Tuesday, April 13, 2010

Magic Rituals: The Art of Calling in the Muses

Uninspired action really sucks, and I mean really, really sucks.

Not just because doing something you're not thrilled about is a total bore, but also because it's a useless waste of effort. I'm sure you know what I'm talking about ... that useless head-banging that doesn't net you anything but a headache?

Yeah, that would be because you are working without the magical benefit of muses, our sources of inspiration. Without that kind of inspiration, action is fairly useless. I believe that the metaphysical teaches Abraham said it best:

"Take time to line up the Energy first, and action becomes inconsequential ...if you don't find the feeling place of what you're looking for, not enough action in the world will make any difference."

That's pretty clear, huh? So if you are feeling dull, lackluster, and totally not into what you're doing, just stop. Do a magic ritual to call in the Muses. When they appear, then it's time to spring into action.

A Magic Ritual to Call in the Muses
Muses do exist in the world, and as magical creatures they bring us inspiration. People call them by all kinds of other names--angels, spirit guides, helpers, totems--you name it. But it's not all that important what you call them, just that you allow them into your life to amplify your heart's desire and call your forth in happy and inspired action.

So how do you call forth a muse? There are several magic rituals that you could use to do this, and my favorite is the simplest one of all:

Just sit there and call for a Muse.

Yup, just sit on your fanny and call for a Muse. You can do it out loud or just ask silently. Use whatever words come naturally to you. Your own Muse is always hovering nearby, just waiting to hear your call, so the words really don't matter. I often just think the word, "Muse."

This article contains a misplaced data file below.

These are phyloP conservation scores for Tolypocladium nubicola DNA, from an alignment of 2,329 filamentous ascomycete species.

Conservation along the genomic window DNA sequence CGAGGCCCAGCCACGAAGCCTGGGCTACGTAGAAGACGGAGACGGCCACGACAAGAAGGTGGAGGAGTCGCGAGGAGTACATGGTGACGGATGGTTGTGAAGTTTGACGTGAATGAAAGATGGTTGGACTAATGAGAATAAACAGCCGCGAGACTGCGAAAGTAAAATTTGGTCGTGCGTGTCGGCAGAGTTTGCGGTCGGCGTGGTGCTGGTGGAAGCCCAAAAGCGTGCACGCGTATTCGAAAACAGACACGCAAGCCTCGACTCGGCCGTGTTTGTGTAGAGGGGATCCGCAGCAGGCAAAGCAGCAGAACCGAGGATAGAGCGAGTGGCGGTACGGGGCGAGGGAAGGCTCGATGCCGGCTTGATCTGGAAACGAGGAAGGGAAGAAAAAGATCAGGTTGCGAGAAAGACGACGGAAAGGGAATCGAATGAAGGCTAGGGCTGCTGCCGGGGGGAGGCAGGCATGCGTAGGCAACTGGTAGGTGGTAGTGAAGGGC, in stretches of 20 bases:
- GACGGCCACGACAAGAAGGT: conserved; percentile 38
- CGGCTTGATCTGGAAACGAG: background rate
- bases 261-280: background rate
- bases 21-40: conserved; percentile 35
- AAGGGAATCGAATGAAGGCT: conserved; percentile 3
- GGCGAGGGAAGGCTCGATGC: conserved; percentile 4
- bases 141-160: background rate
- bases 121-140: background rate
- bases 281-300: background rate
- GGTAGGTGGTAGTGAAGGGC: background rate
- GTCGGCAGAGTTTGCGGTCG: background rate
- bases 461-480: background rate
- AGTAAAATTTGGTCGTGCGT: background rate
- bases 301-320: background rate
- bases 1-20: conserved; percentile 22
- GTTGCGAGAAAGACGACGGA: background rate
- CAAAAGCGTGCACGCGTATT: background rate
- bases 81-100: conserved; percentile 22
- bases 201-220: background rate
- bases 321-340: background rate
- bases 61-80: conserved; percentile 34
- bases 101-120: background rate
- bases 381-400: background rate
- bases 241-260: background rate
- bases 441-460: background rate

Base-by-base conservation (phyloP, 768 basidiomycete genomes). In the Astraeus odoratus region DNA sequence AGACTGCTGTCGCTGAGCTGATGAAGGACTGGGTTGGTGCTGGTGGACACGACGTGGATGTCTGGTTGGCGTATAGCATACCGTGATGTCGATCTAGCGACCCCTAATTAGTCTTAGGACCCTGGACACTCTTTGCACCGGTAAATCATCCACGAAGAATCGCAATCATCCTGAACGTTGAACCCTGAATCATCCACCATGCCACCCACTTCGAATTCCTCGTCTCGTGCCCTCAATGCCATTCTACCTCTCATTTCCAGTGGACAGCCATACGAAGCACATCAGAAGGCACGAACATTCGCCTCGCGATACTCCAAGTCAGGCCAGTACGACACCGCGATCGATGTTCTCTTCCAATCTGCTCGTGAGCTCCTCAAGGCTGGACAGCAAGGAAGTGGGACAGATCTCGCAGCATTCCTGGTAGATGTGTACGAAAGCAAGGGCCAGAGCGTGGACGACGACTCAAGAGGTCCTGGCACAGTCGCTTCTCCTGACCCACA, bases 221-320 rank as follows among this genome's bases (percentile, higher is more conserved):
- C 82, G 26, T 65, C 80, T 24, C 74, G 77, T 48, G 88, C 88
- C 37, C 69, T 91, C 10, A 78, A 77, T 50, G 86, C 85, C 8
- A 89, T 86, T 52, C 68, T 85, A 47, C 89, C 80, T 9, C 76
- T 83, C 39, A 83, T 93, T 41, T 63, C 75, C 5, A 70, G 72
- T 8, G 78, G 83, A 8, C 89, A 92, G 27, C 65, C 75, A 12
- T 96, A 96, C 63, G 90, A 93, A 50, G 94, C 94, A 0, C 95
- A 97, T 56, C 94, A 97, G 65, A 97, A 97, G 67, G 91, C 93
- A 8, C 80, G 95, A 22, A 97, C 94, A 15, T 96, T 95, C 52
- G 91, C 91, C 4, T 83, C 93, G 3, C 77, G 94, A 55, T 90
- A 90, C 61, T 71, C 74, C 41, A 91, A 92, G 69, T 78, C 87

Then I wait. This is the part of the magic ritual that is the most difficult for most people. If you can master the art of sitting and waiting, then you have mastered the art of control, at least in one area of your life ... and control of your attention and intention is crucial to a successful magical practice.

Why Sitting and Waiting is So Difficult

Did you know that you expend more energy just sitting in a chair doing nothing than you do digging a ditch for a couple of hours? You do. Why is this? Because movement is life, a natural part of life, so it's much easier for our bodies (not to mention our minds) to be in movement than to be still.

When we hold ourselves still, we actually have to exert tension over our bodies to do so. This tension expends a lot of energy, far more than movement, which is why we have such a hard time sitting still. It takes a lot of work to sit still.

But if you can manage to hold yourself still, both in body and mind, while you wait for your Muse, you'll find that you don't have to stay still for long. Muses can only speak to us when we are quiet, both inside and out, so the sooner you can be still the sooner your Muse will deliver the inspiration you have asked for.

Sometimes it helps to stare at a candle flame or listen to the gurgling sound of a fountain as you do the magic ritual. This keeps your mind occupied, which means your body will naturally be still.

For instance, the other day I was having difficult with this ritual. I needed to write the notes for a magic class I was teaching, but could not concentrate. I had asked for a Muse but felt so jumpy that I couldn't hear anything from my Muse. So I plunked myself down in front of the woodstove and simply watched the flames as I waited for my Muse. My mind and body calmed immediately, since flames are notoriously hypnotic. About 15 minutes later, I sprang into inspired action (after, of course, thanking my Muse).

Doing the magic ritual this way works particularly well, especially if you are feeling the pressure of a tight deadline, are experiencing an adrenaline rush, or are downright frustrated with your lack of progress. Just watch of listen to something distracting, call your Muse, and practice the art of waiting.

Patience, my friend, is a virtue ... and luckily one that yields many magical rewards

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Photo credit: http://www.flickr.com/photos/ajy/53493636/

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